Environment

People are tossing confetti on this SLO hill — and it could cost them $500

Want to throw confetti on this SLO hill? Littering could cost you

San Luis Obispo, California, officials are warning hikers not to toss confetti when taking selfie photos at the Terrace Hill Open Space area. The city is threatening $500 fines to prevent people from littering.
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San Luis Obispo, California, officials are warning hikers not to toss confetti when taking selfie photos at the Terrace Hill Open Space area. The city is threatening $500 fines to prevent people from littering.

Hikers looking for a signature shot of San Luis Obispo from the top of Terrace Hill are apparently snapping selfies while tossing confetti — and the city’s fed up with the littering.

Now, SLO officials have posted a warning sign at the Terrace Hill Open Space trailhead — along with threats of a city fine of up to $561 — in hopes of deterring people from throwing confetti or glitter in the air for photos and then leaving their scraps behind.

Doug Carscaden, a SLO supervising ranger, said that for the past year and a half the city has noticed confetti scraps at the top of the hill, a popular spot that offers panoramic views of SLO.

“We want to make people aware of what they’re doing and the effect on nature,” Carscaden said. “If people throw glitter in the sun to add to their photo, it can be a few hundred pieces of scraps, and it’s a real hassle (for city rangers) to have to pick them all up.”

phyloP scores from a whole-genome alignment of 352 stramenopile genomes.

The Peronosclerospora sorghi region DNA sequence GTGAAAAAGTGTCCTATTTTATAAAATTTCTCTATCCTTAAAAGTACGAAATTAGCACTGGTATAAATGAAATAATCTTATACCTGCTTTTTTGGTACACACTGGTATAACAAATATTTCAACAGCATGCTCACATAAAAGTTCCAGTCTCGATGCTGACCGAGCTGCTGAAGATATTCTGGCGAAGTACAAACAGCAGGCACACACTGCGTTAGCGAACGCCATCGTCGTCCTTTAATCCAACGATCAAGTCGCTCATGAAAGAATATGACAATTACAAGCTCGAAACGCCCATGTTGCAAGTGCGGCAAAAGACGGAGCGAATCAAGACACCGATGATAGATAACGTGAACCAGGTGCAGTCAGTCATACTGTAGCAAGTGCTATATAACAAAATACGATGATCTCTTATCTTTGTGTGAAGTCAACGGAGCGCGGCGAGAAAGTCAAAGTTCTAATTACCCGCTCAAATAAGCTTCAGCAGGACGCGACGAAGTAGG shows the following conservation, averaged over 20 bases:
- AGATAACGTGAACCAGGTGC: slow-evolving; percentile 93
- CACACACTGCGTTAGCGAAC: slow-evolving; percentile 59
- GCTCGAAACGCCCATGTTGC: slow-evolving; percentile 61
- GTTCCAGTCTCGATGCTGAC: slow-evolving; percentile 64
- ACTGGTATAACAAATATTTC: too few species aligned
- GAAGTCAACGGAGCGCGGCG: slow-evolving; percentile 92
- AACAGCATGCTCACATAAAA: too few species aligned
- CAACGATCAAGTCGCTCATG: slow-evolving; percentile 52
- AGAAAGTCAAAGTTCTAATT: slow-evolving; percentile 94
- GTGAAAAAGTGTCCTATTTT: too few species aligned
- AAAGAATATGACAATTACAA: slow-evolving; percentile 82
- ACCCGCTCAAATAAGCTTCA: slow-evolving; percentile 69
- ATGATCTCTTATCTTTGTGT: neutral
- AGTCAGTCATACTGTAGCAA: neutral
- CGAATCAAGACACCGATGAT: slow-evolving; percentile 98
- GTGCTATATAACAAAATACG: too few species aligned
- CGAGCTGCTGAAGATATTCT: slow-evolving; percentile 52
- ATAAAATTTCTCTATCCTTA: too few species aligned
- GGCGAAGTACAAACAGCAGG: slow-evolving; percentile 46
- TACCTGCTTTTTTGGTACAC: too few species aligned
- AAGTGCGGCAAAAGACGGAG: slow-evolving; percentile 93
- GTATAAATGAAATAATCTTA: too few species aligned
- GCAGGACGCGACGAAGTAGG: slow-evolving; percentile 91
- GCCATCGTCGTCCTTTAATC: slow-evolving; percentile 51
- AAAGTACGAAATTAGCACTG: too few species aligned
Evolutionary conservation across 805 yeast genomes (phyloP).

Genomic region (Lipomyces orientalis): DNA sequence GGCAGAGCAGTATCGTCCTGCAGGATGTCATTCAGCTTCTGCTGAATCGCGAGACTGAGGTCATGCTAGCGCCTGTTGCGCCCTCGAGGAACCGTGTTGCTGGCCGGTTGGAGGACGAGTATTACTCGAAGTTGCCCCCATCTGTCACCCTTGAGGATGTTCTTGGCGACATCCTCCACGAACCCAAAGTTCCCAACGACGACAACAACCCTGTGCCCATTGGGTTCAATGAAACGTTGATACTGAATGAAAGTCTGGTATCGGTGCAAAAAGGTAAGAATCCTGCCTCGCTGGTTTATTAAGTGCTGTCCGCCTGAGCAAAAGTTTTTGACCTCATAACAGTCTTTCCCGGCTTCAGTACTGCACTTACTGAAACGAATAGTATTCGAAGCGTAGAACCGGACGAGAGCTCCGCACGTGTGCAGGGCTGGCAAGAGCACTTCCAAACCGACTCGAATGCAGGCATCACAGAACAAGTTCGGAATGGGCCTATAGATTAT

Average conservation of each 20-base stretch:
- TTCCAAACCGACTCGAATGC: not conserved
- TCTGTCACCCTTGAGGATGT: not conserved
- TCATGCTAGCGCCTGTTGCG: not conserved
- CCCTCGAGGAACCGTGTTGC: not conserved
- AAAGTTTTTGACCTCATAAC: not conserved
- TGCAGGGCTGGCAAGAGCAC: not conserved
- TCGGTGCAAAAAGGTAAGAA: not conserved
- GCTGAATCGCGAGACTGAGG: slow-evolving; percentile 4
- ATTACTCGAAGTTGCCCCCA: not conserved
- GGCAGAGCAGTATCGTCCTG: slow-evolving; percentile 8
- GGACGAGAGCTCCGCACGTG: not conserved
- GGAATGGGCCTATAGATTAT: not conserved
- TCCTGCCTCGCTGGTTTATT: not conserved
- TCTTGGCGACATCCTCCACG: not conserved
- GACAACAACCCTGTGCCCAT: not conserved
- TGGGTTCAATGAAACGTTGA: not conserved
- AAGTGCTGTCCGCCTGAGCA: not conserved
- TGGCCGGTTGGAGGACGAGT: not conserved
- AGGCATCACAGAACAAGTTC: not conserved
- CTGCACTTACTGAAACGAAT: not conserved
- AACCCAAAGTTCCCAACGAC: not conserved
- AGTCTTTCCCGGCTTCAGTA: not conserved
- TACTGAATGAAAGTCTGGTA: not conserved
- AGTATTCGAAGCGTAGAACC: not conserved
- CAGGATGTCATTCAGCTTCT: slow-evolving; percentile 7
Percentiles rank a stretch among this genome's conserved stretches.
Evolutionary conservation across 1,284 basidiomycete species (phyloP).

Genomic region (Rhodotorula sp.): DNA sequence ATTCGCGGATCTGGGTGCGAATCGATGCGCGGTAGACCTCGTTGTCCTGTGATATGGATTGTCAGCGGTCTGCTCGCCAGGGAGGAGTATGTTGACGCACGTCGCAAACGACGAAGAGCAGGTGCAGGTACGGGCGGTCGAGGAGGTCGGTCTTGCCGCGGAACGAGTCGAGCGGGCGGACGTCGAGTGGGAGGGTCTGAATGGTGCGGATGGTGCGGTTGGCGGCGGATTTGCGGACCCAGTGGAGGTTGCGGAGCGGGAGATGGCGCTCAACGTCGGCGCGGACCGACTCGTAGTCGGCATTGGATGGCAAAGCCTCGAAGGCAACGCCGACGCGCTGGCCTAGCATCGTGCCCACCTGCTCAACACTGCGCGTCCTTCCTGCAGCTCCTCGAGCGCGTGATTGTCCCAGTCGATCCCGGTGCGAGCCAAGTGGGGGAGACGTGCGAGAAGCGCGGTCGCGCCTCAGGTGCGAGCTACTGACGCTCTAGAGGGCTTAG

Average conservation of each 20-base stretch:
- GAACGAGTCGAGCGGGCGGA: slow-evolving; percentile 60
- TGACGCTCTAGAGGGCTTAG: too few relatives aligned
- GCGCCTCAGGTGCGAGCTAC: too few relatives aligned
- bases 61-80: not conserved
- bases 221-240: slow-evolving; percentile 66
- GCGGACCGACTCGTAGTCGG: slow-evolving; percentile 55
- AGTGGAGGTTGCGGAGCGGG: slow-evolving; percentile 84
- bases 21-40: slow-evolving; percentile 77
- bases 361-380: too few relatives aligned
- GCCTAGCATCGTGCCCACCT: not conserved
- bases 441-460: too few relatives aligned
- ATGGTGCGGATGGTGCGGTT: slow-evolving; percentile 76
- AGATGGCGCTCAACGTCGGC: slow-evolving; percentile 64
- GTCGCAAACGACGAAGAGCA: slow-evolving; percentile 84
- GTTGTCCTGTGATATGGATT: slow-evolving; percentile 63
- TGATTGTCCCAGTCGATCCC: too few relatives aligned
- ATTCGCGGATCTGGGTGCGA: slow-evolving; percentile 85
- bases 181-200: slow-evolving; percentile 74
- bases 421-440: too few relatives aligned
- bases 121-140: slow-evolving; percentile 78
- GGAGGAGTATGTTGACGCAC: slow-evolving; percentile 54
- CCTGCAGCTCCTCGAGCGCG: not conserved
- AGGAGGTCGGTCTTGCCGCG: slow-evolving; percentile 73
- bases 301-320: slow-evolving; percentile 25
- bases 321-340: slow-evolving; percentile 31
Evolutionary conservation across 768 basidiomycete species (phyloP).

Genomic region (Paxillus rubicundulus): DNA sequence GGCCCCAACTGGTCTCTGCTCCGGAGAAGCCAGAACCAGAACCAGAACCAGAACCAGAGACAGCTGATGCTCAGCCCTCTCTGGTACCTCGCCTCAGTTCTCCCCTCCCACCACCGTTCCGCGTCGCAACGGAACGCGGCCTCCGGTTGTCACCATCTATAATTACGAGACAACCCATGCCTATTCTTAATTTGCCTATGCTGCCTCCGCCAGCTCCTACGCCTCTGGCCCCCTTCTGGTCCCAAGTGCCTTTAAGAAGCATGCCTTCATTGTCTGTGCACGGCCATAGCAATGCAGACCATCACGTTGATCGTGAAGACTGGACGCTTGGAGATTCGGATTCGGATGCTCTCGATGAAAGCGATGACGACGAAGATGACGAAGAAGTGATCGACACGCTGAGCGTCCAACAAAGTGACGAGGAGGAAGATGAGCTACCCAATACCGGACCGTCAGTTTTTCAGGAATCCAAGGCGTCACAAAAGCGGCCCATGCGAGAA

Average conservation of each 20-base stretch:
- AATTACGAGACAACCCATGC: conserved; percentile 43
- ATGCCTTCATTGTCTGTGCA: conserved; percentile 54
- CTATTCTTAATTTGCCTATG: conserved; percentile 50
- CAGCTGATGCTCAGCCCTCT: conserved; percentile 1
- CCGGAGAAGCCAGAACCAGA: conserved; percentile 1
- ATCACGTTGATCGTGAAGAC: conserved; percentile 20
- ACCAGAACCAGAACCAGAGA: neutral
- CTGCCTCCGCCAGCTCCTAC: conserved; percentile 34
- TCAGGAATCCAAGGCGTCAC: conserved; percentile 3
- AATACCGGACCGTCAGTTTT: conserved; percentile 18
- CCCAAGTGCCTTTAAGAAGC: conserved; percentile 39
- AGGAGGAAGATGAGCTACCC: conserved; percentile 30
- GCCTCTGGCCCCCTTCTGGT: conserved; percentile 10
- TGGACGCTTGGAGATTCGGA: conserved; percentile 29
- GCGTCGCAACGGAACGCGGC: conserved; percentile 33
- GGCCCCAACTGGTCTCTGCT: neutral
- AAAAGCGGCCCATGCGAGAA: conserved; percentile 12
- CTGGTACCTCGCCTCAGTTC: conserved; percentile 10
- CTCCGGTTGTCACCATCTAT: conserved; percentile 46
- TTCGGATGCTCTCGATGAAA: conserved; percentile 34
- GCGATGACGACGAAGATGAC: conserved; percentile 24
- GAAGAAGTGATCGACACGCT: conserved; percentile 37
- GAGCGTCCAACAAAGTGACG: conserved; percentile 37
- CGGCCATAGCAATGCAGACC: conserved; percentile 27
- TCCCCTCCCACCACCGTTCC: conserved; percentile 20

Carscaden said he thinks a trend has developed at this site specifically, possibly for social media posts.

“It takes two minutes to walk there,” Carscaden said. “And whether it’s for senior pictures or fraternity and sorority date nights, people seem to be going up there and doing this.”

The Terrace Hill location is the only place in the city where rangers have seen this problem, and that’s why they’ve posted the sign at that site only.

A temporary sign warning against leaving confetti behind was posted first before a more permanent one was installed near the entrance of the hike off Bishop Street, Carscaden said.

Carscaden said that the fine, the city penalty for littering, likely would be imposed as a last resort. He said the city hopes to educate people as a goal of prevention.

Carscaden said that city park rangers monitor the area, but they have 4,000 acres of open space citywide to supervise, and have other pressing matters to deal with, such as preventing fires.

“Really, this is about getting people automatically to think, ‘I’m not going to throw confetti up there,’” Carscaden said.

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Nick Wilson covers the city of San Luis Obispo and has been a reporter at The Tribune in San Luis Obispo since 2004. He also writes regularly about K-12 education, Cal Poly, Morro Bay and Los Osos. He is a graduate of UC Santa Barbara and UC Berkeley and is originally from Ojai.
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